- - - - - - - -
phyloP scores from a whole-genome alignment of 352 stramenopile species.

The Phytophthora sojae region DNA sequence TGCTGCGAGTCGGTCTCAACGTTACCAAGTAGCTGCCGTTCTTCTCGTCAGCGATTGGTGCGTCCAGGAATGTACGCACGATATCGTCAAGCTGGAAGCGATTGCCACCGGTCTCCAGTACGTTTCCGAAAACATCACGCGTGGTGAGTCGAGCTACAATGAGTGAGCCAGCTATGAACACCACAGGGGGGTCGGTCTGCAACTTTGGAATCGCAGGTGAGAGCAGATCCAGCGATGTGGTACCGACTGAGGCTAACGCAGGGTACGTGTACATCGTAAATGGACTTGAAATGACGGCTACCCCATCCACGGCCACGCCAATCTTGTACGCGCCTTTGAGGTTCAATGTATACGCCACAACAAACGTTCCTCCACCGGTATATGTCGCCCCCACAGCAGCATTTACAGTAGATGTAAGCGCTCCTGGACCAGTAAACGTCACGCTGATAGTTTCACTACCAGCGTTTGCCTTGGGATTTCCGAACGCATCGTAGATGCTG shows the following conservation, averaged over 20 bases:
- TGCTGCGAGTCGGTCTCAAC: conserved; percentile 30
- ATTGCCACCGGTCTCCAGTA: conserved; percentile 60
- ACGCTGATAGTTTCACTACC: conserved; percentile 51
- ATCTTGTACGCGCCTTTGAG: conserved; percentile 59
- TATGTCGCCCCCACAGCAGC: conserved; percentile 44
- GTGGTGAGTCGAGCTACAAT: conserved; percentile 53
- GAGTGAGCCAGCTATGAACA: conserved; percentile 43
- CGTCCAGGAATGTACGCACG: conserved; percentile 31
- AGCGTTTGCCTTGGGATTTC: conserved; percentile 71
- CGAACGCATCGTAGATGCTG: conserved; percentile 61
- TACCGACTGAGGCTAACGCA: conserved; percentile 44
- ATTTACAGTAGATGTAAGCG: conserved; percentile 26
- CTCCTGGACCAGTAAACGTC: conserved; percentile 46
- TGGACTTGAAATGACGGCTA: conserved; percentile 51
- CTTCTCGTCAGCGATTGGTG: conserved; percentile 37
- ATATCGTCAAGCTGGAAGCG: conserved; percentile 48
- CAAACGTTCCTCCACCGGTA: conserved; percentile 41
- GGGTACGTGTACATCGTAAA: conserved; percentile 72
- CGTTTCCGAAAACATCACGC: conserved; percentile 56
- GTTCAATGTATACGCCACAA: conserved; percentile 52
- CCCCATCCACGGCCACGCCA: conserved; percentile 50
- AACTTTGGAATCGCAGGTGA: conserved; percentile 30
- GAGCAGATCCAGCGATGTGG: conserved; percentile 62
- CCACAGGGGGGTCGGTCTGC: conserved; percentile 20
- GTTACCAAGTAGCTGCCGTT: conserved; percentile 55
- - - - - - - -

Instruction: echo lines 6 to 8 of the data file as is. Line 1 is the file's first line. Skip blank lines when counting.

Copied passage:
- ATCTTGTACGCGCCTTTGAG: conserved; percentile 59
- TATGTCGCCCCCACAGCAGC: conserved; percentile 44
- GTGGTGAGTCGAGCTACAAT: conserved; percentile 53